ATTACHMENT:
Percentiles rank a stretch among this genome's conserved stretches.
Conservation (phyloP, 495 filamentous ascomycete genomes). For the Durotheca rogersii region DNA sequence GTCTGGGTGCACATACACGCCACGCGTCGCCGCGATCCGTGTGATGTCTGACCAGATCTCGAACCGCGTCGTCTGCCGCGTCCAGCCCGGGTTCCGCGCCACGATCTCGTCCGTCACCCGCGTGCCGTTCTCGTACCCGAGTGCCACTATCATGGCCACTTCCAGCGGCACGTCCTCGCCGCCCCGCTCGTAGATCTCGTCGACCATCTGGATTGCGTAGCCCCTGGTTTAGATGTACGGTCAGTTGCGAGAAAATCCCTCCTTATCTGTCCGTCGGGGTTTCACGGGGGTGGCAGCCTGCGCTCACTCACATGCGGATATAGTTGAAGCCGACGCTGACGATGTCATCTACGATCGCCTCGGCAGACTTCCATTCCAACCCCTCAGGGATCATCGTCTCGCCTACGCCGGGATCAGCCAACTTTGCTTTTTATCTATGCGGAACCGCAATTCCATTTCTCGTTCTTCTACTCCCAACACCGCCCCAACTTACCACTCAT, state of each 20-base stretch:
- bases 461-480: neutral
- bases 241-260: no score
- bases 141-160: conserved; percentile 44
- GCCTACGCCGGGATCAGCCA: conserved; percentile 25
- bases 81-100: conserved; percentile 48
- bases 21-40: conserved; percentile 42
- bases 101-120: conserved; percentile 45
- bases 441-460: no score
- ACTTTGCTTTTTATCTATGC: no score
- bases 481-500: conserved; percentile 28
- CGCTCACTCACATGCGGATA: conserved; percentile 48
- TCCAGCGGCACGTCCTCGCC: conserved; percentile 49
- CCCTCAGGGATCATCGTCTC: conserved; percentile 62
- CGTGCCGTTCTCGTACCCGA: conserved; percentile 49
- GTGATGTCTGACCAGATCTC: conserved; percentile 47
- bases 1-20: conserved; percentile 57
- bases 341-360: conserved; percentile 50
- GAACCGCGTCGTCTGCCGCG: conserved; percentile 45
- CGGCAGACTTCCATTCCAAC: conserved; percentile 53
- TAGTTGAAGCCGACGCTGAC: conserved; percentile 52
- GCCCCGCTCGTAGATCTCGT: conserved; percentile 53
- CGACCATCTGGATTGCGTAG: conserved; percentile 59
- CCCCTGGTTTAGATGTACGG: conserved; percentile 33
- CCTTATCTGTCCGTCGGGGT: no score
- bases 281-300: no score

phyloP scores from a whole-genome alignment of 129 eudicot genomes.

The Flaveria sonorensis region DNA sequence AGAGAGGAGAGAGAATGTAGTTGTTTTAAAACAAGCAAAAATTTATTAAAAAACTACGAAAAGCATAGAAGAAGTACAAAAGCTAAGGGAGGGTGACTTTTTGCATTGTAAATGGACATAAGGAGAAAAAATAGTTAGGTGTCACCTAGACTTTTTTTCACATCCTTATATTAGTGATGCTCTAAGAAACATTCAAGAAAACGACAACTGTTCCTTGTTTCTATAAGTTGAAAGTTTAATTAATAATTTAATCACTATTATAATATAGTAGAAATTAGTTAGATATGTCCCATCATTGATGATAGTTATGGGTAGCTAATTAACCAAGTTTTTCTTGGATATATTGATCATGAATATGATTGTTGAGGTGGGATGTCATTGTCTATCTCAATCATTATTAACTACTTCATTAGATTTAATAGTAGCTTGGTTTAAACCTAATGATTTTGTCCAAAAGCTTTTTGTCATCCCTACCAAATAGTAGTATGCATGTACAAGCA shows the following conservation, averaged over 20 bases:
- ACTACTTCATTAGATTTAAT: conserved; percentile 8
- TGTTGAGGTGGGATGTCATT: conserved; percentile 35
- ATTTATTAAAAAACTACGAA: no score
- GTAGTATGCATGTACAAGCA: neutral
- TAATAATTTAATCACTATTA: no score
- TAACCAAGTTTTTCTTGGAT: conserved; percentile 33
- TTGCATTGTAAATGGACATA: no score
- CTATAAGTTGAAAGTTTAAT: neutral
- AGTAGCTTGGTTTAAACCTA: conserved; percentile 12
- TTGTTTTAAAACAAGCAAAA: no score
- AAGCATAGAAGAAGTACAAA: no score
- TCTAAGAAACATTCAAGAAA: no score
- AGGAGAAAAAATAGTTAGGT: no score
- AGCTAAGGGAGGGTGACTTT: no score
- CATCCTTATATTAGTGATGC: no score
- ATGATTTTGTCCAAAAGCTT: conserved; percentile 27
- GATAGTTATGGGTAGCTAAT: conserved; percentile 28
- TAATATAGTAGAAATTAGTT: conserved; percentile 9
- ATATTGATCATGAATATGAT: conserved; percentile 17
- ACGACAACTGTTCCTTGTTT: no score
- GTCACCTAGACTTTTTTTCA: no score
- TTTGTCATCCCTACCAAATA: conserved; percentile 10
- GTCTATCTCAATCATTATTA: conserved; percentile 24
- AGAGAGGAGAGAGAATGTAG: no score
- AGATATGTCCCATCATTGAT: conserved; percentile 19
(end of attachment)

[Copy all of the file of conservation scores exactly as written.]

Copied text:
Percentiles rank a stretch among this genome's conserved stretches.
Conservation (phyloP, 495 filamentous ascomycete genomes). For the Durotheca rogersii region DNA sequence GTCTGGGTGCACATACACGCCACGCGTCGCCGCGATCCGTGTGATGTCTGACCAGATCTCGAACCGCGTCGTCTGCCGCGTCCAGCCCGGGTTCCGCGCCACGATCTCGTCCGTCACCCGCGTGCCGTTCTCGTACCCGAGTGCCACTATCATGGCCACTTCCAGCGGCACGTCCTCGCCGCCCCGCTCGTAGATCTCGTCGACCATCTGGATTGCGTAGCCCCTGGTTTAGATGTACGGTCAGTTGCGAGAAAATCCCTCCTTATCTGTCCGTCGGGGTTTCACGGGGGTGGCAGCCTGCGCTCACTCACATGCGGATATAGTTGAAGCCGACGCTGACGATGTCATCTACGATCGCCTCGGCAGACTTCCATTCCAACCCCTCAGGGATCATCGTCTCGCCTACGCCGGGATCAGCCAACTTTGCTTTTTATCTATGCGGAACCGCAATTCCATTTCTCGTTCTTCTACTCCCAACACCGCCCCAACTTACCACTCAT, state of each 20-base stretch:
- bases 461-480: neutral
- bases 241-260: no score
- bases 141-160: conserved; percentile 44
- GCCTACGCCGGGATCAGCCA: conserved; percentile 25
- bases 81-100: conserved; percentile 48
- bases 21-40: conserved; percentile 42
- bases 101-120: conserved; percentile 45
- bases 441-460: no score
- ACTTTGCTTTTTATCTATGC: no score
- bases 481-500: conserved; percentile 28
- CGCTCACTCACATGCGGATA: conserved; percentile 48
- TCCAGCGGCACGTCCTCGCC: conserved; percentile 49
- CCCTCAGGGATCATCGTCTC: conserved; percentile 62
- CGTGCCGTTCTCGTACCCGA: conserved; percentile 49
- GTGATGTCTGACCAGATCTC: conserved; percentile 47
- bases 1-20: conserved; percentile 57
- bases 341-360: conserved; percentile 50
- GAACCGCGTCGTCTGCCGCG: conserved; percentile 45
- CGGCAGACTTCCATTCCAAC: conserved; percentile 53
- TAGTTGAAGCCGACGCTGAC: conserved; percentile 52
- GCCCCGCTCGTAGATCTCGT: conserved; percentile 53
- CGACCATCTGGATTGCGTAG: conserved; percentile 59
- CCCCTGGTTTAGATGTACGG: conserved; percentile 33
- CCTTATCTGTCCGTCGGGGT: no score
- bases 281-300: no score

phyloP scores from a whole-genome alignment of 129 eudicot genomes.

The Flaveria sonorensis region DNA sequence AGAGAGGAGAGAGAATGTAGTTGTTTTAAAACAAGCAAAAATTTATTAAAAAACTACGAAAAGCATAGAAGAAGTACAAAAGCTAAGGGAGGGTGACTTTTTGCATTGTAAATGGACATAAGGAGAAAAAATAGTTAGGTGTCACCTAGACTTTTTTTCACATCCTTATATTAGTGATGCTCTAAGAAACATTCAAGAAAACGACAACTGTTCCTTGTTTCTATAAGTTGAAAGTTTAATTAATAATTTAATCACTATTATAATATAGTAGAAATTAGTTAGATATGTCCCATCATTGATGATAGTTATGGGTAGCTAATTAACCAAGTTTTTCTTGGATATATTGATCATGAATATGATTGTTGAGGTGGGATGTCATTGTCTATCTCAATCATTATTAACTACTTCATTAGATTTAATAGTAGCTTGGTTTAAACCTAATGATTTTGTCCAAAAGCTTTTTGTCATCCCTACCAAATAGTAGTATGCATGTACAAGCA shows the following conservation, averaged over 20 bases:
- ACTACTTCATTAGATTTAAT: conserved; percentile 8
- TGTTGAGGTGGGATGTCATT: conserved; percentile 35
- ATTTATTAAAAAACTACGAA: no score
- GTAGTATGCATGTACAAGCA: neutral
- TAATAATTTAATCACTATTA: no score
- TAACCAAGTTTTTCTTGGAT: conserved; percentile 33
- TTGCATTGTAAATGGACATA: no score
- CTATAAGTTGAAAGTTTAAT: neutral
- AGTAGCTTGGTTTAAACCTA: conserved; percentile 12
- TTGTTTTAAAACAAGCAAAA: no score
- AAGCATAGAAGAAGTACAAA: no score
- TCTAAGAAACATTCAAGAAA: no score
- AGGAGAAAAAATAGTTAGGT: no score
- AGCTAAGGGAGGGTGACTTT: no score
- CATCCTTATATTAGTGATGC: no score
- ATGATTTTGTCCAAAAGCTT: conserved; percentile 27
- GATAGTTATGGGTAGCTAAT: conserved; percentile 28
- TAATATAGTAGAAATTAGTT: conserved; percentile 9
- ATATTGATCATGAATATGAT: conserved; percentile 17
- ACGACAACTGTTCCTTGTTT: no score
- GTCACCTAGACTTTTTTTCA: no score
- TTTGTCATCCCTACCAAATA: conserved; percentile 10
- GTCTATCTCAATCATTATTA: conserved; percentile 24
- AGAGAGGAGAGAGAATGTAG: no score
- AGATATGTCCCATCATTGAT: conserved; percentile 19